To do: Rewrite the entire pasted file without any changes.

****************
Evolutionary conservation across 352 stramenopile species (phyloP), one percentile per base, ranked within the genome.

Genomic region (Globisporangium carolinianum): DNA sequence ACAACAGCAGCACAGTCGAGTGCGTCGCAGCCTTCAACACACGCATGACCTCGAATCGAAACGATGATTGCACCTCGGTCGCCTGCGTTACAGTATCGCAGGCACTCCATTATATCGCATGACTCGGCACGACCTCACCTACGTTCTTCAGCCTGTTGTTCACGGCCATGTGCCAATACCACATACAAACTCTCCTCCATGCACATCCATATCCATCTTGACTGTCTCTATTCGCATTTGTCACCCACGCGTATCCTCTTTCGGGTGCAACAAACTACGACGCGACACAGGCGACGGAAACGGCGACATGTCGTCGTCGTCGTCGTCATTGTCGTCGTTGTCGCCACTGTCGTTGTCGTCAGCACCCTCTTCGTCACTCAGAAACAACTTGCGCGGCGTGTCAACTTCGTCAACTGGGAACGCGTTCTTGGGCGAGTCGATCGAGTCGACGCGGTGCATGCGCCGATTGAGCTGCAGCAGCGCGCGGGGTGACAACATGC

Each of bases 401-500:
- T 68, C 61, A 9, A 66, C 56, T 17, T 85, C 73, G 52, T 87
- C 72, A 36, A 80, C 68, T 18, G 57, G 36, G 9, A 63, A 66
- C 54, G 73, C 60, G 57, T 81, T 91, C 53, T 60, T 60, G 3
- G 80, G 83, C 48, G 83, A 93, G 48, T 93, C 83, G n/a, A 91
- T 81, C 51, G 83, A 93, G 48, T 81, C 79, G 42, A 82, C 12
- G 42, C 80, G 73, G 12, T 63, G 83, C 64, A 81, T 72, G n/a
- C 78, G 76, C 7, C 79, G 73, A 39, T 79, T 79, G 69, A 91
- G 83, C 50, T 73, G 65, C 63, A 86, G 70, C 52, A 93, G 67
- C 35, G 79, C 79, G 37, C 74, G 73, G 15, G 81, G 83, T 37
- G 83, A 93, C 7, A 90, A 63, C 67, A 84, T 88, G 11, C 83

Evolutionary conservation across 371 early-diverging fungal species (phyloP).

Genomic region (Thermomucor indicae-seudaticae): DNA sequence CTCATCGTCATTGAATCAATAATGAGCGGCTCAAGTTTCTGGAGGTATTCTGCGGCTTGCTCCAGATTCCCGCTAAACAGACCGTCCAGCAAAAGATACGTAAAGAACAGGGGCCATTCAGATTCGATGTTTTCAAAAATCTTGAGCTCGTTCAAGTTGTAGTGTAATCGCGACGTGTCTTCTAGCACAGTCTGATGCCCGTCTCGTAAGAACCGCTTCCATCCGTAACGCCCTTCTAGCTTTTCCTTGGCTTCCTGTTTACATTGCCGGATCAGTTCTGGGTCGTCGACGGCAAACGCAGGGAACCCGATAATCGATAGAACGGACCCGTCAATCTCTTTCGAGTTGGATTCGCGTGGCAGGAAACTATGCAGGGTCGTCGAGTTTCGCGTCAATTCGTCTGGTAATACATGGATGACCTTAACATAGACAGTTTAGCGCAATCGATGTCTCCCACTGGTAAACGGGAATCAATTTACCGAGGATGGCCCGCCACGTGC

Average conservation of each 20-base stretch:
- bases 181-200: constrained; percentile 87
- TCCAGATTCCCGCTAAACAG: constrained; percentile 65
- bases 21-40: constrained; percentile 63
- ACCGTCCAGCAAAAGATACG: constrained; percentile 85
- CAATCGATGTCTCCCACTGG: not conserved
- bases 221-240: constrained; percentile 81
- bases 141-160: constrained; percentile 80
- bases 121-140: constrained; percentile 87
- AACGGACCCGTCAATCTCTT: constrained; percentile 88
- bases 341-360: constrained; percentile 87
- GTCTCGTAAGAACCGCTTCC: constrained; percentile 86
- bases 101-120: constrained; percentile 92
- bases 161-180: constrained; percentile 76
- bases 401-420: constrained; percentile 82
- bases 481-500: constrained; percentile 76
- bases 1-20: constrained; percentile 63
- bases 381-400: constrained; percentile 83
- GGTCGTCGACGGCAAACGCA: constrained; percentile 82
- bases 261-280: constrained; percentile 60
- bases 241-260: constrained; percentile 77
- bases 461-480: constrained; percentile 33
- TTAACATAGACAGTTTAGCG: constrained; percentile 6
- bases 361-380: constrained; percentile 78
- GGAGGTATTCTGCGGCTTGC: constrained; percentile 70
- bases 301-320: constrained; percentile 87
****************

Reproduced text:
Evolutionary conservation across 352 stramenopile species (phyloP), one percentile per base, ranked within the genome.

Genomic region (Globisporangium carolinianum): DNA sequence ACAACAGCAGCACAGTCGAGTGCGTCGCAGCCTTCAACACACGCATGACCTCGAATCGAAACGATGATTGCACCTCGGTCGCCTGCGTTACAGTATCGCAGGCACTCCATTATATCGCATGACTCGGCACGACCTCACCTACGTTCTTCAGCCTGTTGTTCACGGCCATGTGCCAATACCACATACAAACTCTCCTCCATGCACATCCATATCCATCTTGACTGTCTCTATTCGCATTTGTCACCCACGCGTATCCTCTTTCGGGTGCAACAAACTACGACGCGACACAGGCGACGGAAACGGCGACATGTCGTCGTCGTCGTCGTCATTGTCGTCGTTGTCGCCACTGTCGTTGTCGTCAGCACCCTCTTCGTCACTCAGAAACAACTTGCGCGGCGTGTCAACTTCGTCAACTGGGAACGCGTTCTTGGGCGAGTCGATCGAGTCGACGCGGTGCATGCGCCGATTGAGCTGCAGCAGCGCGCGGGGTGACAACATGC

Each of bases 401-500:
- T 68, C 61, A 9, A 66, C 56, T 17, T 85, C 73, G 52, T 87
- C 72, A 36, A 80, C 68, T 18, G 57, G 36, G 9, A 63, A 66
- C 54, G 73, C 60, G 57, T 81, T 91, C 53, T 60, T 60, G 3
- G 80, G 83, C 48, G 83, A 93, G 48, T 93, C 83, G n/a, A 91
- T 81, C 51, G 83, A 93, G 48, T 81, C 79, G 42, A 82, C 12
- G 42, C 80, G 73, G 12, T 63, G 83, C 64, A 81, T 72, G n/a
- C 78, G 76, C 7, C 79, G 73, A 39, T 79, T 79, G 69, A 91
- G 83, C 50, T 73, G 65, C 63, A 86, G 70, C 52, A 93, G 67
- C 35, G 79, C 79, G 37, C 74, G 73, G 15, G 81, G 83, T 37
- G 83, A 93, C 7, A 90, A 63, C 67, A 84, T 88, G 11, C 83

Evolutionary conservation across 371 early-diverging fungal species (phyloP).

Genomic region (Thermomucor indicae-seudaticae): DNA sequence CTCATCGTCATTGAATCAATAATGAGCGGCTCAAGTTTCTGGAGGTATTCTGCGGCTTGCTCCAGATTCCCGCTAAACAGACCGTCCAGCAAAAGATACGTAAAGAACAGGGGCCATTCAGATTCGATGTTTTCAAAAATCTTGAGCTCGTTCAAGTTGTAGTGTAATCGCGACGTGTCTTCTAGCACAGTCTGATGCCCGTCTCGTAAGAACCGCTTCCATCCGTAACGCCCTTCTAGCTTTTCCTTGGCTTCCTGTTTACATTGCCGGATCAGTTCTGGGTCGTCGACGGCAAACGCAGGGAACCCGATAATCGATAGAACGGACCCGTCAATCTCTTTCGAGTTGGATTCGCGTGGCAGGAAACTATGCAGGGTCGTCGAGTTTCGCGTCAATTCGTCTGGTAATACATGGATGACCTTAACATAGACAGTTTAGCGCAATCGATGTCTCCCACTGGTAAACGGGAATCAATTTACCGAGGATGGCCCGCCACGTGC

Average conservation of each 20-base stretch:
- bases 181-200: constrained; percentile 87
- TCCAGATTCCCGCTAAACAG: constrained; percentile 65
- bases 21-40: constrained; percentile 63
- ACCGTCCAGCAAAAGATACG: constrained; percentile 85
- CAATCGATGTCTCCCACTGG: not conserved
- bases 221-240: constrained; percentile 81
- bases 141-160: constrained; percentile 80
- bases 121-140: constrained; percentile 87
- AACGGACCCGTCAATCTCTT: constrained; percentile 88
- bases 341-360: constrained; percentile 87
- GTCTCGTAAGAACCGCTTCC: constrained; percentile 86
- bases 101-120: constrained; percentile 92
- bases 161-180: constrained; percentile 76
- bases 401-420: constrained; percentile 82
- bases 481-500: constrained; percentile 76
- bases 1-20: constrained; percentile 63
- bases 381-400: constrained; percentile 83
- GGTCGTCGACGGCAAACGCA: constrained; percentile 82
- bases 261-280: constrained; percentile 60
- bases 241-260: constrained; percentile 77
- bases 461-480: constrained; percentile 33
- TTAACATAGACAGTTTAGCG: constrained; percentile 6
- bases 361-380: constrained; percentile 78
- GGAGGTATTCTGCGGCTTGC: constrained; percentile 70
- bases 301-320: constrained; percentile 87